Libraries and Digital Learning
Lakeside’s libraries will always be places to read and research – but as digital skills and information literacy skills overlap, librarians’ and technology specialists’ work blends, and they become partners with our teaching faculty in guiding students’ learning.
Librarians place a high priority on teaching students the skills to effectively sift and discern the credibility of sources and quality of information. In the age of information abundance, students develop the ability to “curate” – select, vet, and synthesize information into a cohesive, useful, and shareable form. Lakeside’s librarians and instructional technology team support students in becoming not just consumers but also producers of information, for an audience of their teachers and the wider world. In addition to a traditional research paper, that might mean creating a website, video, performance, or online exhibit.
Technology Access and Support
Dependable access to technology – including a dedicated digital device, access to the internet at school and home, and technological support – is a fundamental aspect of a Lakeside education.
Our 1:1 mobile device program ensures that every Lakeside student has access to a digital device. Students in grades 5 and 6 receive a digital tablet for use at school; starting in grade 7, families are responsible for purchase of a laptop for each of their student(s). Families may purchase the laptop on their own, or through Lakeside (financial aid may apply to laptops purchased through the school). The school’s password-protected wireless network provides internet access to all devices on campus, and Lakeside works with families to make sure that students have dependable internet access at home as well. Lakeside’s technology team provides support to students, and teaches them how to take responsibility for tablets and laptops used for schoolwork.
Middle School: Balancing digital learning with love of reading
Students in grades 5 through 8 benefit from the expertise of librarians and technology specialists in digital and information literacy classes. The grade-level classes teach students digital literacy (everything from basic computer skills to how to be ethical, responsible users of technology) and information literacy (how to sift through, evaluate, and synthesize information).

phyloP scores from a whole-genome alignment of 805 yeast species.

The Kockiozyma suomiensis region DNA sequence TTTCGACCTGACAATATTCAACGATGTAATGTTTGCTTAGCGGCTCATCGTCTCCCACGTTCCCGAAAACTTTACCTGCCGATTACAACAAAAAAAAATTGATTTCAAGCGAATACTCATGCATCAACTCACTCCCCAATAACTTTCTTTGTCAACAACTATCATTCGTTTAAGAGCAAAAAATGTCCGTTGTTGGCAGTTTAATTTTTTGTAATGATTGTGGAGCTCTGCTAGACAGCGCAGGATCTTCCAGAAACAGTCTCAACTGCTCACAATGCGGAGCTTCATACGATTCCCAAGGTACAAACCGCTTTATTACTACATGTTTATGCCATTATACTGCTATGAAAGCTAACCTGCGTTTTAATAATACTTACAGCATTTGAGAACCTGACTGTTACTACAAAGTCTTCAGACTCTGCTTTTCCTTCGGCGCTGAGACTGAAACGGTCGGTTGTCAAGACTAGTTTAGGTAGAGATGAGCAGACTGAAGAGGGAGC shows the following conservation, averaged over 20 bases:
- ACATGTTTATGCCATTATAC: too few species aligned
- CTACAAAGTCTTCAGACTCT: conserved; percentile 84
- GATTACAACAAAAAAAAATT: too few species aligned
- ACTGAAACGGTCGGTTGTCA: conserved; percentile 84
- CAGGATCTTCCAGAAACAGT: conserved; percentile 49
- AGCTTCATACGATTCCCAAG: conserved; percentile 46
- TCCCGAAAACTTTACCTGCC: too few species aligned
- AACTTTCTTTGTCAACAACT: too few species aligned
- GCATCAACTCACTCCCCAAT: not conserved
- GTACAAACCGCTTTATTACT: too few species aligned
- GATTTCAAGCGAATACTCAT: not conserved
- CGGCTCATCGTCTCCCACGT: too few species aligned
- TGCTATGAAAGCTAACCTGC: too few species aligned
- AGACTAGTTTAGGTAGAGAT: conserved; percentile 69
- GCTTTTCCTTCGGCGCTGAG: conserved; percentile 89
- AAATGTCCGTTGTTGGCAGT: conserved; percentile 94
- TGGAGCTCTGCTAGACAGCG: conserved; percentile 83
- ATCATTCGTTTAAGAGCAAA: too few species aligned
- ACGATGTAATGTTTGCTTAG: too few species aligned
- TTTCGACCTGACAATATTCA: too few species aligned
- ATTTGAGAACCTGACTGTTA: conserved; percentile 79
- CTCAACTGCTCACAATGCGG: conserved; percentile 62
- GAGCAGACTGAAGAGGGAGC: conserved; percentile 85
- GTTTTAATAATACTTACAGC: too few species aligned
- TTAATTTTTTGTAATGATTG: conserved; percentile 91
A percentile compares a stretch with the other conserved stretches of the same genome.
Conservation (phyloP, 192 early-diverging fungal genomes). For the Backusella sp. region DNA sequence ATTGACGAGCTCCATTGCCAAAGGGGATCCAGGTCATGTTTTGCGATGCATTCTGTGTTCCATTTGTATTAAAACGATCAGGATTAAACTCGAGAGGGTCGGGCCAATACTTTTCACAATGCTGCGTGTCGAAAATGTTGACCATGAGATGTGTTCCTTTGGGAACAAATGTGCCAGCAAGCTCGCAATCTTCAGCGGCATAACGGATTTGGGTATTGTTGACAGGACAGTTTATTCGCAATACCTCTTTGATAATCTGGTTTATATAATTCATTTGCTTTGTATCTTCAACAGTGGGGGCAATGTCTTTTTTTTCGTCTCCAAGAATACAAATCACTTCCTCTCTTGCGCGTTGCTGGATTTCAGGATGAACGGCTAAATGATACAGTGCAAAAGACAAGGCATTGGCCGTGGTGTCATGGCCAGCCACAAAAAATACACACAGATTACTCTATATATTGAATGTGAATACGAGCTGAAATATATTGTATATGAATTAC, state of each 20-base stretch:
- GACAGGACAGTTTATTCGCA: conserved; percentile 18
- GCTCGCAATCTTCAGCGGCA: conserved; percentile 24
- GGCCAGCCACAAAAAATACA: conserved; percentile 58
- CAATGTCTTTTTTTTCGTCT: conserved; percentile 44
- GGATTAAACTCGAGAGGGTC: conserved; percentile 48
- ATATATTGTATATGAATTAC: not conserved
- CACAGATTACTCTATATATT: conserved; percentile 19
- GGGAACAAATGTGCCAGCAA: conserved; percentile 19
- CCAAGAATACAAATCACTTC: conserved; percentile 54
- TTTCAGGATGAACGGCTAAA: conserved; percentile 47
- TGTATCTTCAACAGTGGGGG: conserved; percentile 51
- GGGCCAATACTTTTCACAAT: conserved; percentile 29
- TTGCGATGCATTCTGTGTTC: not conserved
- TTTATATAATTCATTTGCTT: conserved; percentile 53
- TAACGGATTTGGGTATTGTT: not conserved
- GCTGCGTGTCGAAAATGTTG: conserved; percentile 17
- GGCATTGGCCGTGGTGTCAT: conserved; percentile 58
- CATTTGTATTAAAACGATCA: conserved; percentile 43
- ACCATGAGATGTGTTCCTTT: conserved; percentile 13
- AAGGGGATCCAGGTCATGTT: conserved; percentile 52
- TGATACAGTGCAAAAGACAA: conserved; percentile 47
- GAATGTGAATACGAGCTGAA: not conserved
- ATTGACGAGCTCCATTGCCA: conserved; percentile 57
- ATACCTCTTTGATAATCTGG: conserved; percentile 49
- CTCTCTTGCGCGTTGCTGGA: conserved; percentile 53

Digital and Information Literacy is also the place where students are introduced to technologies they will use in classroom projects, such as programming languages like Scratch and Logo; 3D software like SketchUp and 3-D printing; podcasting software; and physical computing hardware like Arduino and Raspberry Pi. Librarians and the technology team provide continued support and training to teachers and students as they work on projects in the classroom.
Even when surrounded by technology, Middle School students still love to curl up and read with a book. The library has a screen-free couch for reading, and librarians have monthly themed book displays that introduce students to new authors, genres, and books in the collection.
Upper School: Contributing to the information landscape
Upper School librarians support the work of the academic faculty by empowering students to not only use but meaningfully contribute to the information landscape. When facts can be easily assembled, the bar is raised for students to pursue more complex questions that may not have a single answer.
Librarians partner with faculty to teach students about information literacy – including copyright, evaluating sources, paraphrasing, asking good questions, and plagiarism – speaking to classes in person, and producing how-to videos (see an example) and online guides. They regularly teach lessons to classes embarking on major research projects, and meet one-on-one with students for research conferences.
The library’s collection supports Lakeside’s diverse curriculum and includes both academic books and casual reading (both print and digital), videos, and other media. Upper School students have 24/7 access to college-level databases, including thousands of scholarly journals, periodicals, historical documents, and books. Questia alone includes 83,000 entire books, each fully searchable. Students can also borrow or use video cameras, digital cameras, recording equipment, a green screen, and other digital devices.
Pigott Memorial Library has multiple zones for different types of learning. In addition to areas to meet with librarians, there are spaces for group collaboration, including the Think Tank, with whiteboard walls to encourage brainstorming and sharing ideas. Students can also study in the silent reading room or relax with a book in the literary lounge – also a great place for naps.